Nothing raises the hackles of Christians more than the suggestion the Jesus might not have actually existed. It is likely to provoke an emotional response containing elements of dismissiveness, categorical rejection, derisiveness, or mocking and ridicule. (What's that, you say? Christians use mockery and ridicule? Perish the thought.) That's what we see in an article called Does Richard Carrier Exist? by apologist Glenn Peoples, for example. OK, I know that it is intended to be humorous (and I agree his use of Bayesian inference is funny), but still it openly mocks the scholarly work of Richard Carrier, and includes ad hominem attacks that don't seem humorous at all, rather than presenting any reasoned argument against what Carrier says. And this is coming from a guy who has this to say about his own approach to argumentation:
Although I am a Christian (something that will become obvious to regular readers and listeners), when it comes to the sorts of debates that Christians and non-Christians get into, while I am a participant and a commentator, I do not want to be a cheerleader. Fairness is one of the most important measures of integrity, and I certainly do not wish to give religion a “free pass.” I criticise the arguments of Christians as directly as I do the arguments of non-believers when I think that they go wrong, as I think that by doing so I am actually doing the Christian community a service. Christians – like atheists – are not helped by having their intellectual standards lowered by poor argumentation that is accepted because of a partisan spirit. The pursuit of excellence involves the willingness to reject bad arguments even when they are given in defence of “your side.” Peoples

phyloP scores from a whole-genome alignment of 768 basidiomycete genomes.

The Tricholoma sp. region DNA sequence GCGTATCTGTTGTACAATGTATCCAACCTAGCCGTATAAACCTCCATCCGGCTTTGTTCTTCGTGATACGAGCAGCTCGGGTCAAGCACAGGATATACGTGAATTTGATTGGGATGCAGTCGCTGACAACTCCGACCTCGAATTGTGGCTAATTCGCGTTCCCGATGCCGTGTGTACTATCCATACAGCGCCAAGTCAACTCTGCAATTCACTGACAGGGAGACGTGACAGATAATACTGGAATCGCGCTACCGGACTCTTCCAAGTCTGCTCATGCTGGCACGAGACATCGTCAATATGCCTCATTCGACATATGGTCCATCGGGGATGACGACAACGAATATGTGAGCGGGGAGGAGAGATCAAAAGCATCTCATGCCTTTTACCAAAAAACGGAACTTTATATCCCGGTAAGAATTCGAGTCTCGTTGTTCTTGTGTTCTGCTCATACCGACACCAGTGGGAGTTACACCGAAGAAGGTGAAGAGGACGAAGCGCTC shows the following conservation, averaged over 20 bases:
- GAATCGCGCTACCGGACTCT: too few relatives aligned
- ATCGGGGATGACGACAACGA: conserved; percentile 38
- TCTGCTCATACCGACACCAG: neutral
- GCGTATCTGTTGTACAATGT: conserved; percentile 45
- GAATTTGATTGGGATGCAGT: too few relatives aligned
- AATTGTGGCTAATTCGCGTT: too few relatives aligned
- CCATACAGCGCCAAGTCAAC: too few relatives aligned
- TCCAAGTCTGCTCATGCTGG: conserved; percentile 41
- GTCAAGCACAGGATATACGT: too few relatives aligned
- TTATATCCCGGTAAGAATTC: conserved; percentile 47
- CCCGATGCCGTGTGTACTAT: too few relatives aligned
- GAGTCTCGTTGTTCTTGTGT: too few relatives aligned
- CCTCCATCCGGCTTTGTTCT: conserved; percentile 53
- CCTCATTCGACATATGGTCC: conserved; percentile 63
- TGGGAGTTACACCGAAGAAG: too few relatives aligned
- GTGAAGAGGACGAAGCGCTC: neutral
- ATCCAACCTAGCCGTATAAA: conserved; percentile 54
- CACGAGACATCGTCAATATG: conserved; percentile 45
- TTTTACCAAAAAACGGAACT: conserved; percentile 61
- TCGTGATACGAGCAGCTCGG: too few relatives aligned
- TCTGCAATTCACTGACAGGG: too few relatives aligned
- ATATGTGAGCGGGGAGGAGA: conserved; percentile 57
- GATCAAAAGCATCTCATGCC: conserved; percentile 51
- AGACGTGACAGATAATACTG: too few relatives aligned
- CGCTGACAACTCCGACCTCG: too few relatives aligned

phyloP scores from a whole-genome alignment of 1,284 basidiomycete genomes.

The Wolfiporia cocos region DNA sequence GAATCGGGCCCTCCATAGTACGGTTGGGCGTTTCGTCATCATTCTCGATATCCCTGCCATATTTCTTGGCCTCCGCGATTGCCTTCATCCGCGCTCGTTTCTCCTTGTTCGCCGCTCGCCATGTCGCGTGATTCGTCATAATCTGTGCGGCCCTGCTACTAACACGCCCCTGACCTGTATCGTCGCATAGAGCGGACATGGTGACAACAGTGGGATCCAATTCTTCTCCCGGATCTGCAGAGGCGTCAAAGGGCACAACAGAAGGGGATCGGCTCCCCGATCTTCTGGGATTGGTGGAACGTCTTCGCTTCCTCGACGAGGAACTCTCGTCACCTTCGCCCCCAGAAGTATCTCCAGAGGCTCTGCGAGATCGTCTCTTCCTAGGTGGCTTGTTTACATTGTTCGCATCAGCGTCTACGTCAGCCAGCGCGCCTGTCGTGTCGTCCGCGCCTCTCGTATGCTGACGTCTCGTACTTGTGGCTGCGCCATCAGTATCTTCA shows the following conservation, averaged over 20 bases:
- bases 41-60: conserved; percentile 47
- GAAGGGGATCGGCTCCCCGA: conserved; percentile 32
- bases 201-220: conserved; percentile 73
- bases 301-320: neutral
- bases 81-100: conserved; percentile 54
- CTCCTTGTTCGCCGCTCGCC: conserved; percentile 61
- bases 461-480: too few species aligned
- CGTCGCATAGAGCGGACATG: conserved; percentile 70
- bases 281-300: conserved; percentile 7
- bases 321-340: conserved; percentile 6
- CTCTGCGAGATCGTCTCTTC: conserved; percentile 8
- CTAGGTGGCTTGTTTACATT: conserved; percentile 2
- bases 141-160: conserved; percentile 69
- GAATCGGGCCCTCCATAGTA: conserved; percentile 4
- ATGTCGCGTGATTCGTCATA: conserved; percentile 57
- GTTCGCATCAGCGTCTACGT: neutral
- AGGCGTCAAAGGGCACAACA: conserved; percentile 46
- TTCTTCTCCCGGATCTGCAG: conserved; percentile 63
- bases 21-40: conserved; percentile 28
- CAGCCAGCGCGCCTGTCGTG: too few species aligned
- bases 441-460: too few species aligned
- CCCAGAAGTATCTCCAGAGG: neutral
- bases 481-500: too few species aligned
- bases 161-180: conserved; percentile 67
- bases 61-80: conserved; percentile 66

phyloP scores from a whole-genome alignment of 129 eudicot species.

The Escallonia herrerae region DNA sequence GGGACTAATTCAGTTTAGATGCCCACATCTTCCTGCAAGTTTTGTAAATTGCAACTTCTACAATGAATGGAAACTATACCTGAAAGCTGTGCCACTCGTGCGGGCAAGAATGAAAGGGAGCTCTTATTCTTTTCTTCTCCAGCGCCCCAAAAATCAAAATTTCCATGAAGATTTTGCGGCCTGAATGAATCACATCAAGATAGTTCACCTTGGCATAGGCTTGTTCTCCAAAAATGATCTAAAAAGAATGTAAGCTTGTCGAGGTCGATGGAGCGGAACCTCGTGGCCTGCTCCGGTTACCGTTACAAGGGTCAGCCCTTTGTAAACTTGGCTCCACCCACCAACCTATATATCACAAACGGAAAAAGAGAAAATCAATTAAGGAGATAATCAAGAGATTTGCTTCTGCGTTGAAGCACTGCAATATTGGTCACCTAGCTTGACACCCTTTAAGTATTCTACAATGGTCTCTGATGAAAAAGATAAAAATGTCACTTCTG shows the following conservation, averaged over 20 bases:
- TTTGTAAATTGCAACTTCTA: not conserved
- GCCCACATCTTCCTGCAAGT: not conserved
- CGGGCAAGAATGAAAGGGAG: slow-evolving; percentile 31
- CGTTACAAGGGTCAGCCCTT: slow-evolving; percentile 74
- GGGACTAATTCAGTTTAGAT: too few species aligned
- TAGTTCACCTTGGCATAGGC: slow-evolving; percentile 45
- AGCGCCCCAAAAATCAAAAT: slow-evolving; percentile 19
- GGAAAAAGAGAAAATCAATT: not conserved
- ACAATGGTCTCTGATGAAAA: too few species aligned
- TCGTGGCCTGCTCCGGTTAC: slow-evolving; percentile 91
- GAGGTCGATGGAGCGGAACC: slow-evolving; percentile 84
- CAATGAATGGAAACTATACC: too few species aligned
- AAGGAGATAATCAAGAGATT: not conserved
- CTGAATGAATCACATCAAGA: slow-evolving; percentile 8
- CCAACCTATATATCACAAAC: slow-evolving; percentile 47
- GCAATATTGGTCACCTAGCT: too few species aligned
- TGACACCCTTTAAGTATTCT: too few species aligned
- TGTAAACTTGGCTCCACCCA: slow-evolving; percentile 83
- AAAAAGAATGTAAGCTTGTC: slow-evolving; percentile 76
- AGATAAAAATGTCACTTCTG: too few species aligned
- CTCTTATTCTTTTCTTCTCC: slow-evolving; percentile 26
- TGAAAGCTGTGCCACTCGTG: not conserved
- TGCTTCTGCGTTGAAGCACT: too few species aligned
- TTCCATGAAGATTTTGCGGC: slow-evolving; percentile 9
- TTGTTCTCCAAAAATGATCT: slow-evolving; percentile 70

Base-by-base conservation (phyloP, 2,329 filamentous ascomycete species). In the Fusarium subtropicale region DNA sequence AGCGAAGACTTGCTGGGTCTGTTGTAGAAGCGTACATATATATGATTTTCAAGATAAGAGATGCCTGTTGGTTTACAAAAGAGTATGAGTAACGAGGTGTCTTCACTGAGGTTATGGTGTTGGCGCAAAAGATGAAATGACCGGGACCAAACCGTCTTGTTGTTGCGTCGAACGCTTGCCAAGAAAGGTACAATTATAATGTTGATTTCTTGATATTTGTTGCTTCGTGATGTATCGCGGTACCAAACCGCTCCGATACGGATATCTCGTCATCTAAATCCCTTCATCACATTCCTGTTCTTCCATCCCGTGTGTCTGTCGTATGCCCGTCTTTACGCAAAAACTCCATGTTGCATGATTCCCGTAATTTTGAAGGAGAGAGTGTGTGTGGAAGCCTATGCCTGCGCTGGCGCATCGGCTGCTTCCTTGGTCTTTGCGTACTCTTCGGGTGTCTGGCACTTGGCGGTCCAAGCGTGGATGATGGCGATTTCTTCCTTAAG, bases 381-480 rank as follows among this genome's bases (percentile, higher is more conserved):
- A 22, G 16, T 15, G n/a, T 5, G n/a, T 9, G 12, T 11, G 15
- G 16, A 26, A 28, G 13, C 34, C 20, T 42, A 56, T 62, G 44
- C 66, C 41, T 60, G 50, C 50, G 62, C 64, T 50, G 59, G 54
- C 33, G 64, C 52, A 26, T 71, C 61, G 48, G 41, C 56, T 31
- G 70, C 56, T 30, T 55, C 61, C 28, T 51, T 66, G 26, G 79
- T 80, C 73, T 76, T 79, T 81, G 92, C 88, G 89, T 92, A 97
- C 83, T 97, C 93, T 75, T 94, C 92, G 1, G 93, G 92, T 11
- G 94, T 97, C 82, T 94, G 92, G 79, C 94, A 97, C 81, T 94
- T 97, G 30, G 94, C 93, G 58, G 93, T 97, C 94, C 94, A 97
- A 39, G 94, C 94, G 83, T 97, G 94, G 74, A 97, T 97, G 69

When it comes to the subject of mythicism, it's hard to find any arguments made by Christians that are free of the bias that is inherent in their religious ideology. After all, if you think it might even be possible that Jesus didn't exist, then you aren't a faithful Christian - by definition. The very idea is fundamentally incompatible with your ideology. So we should expect to hear plenty of pablum like this article from Peoples, or the "Why should we believe in Alexander the Great?" argument that is equally lacking in substance, but seems to be popular among Christians.
But ideology doesn't preclude a Christian from making a serious attempt to argue his point without belittling the proponents of mythicism. A more serious argument was made by apologist Trent Horn in Strange Notions. That's not to say that his argument lacks Christian bias, but at least he refrains from attacking or ridiculing those who take the idea of mythicism seriously. He makes four main points, which are ordered from what he considers to be the weakest to the strongest. And I'll address them in that order.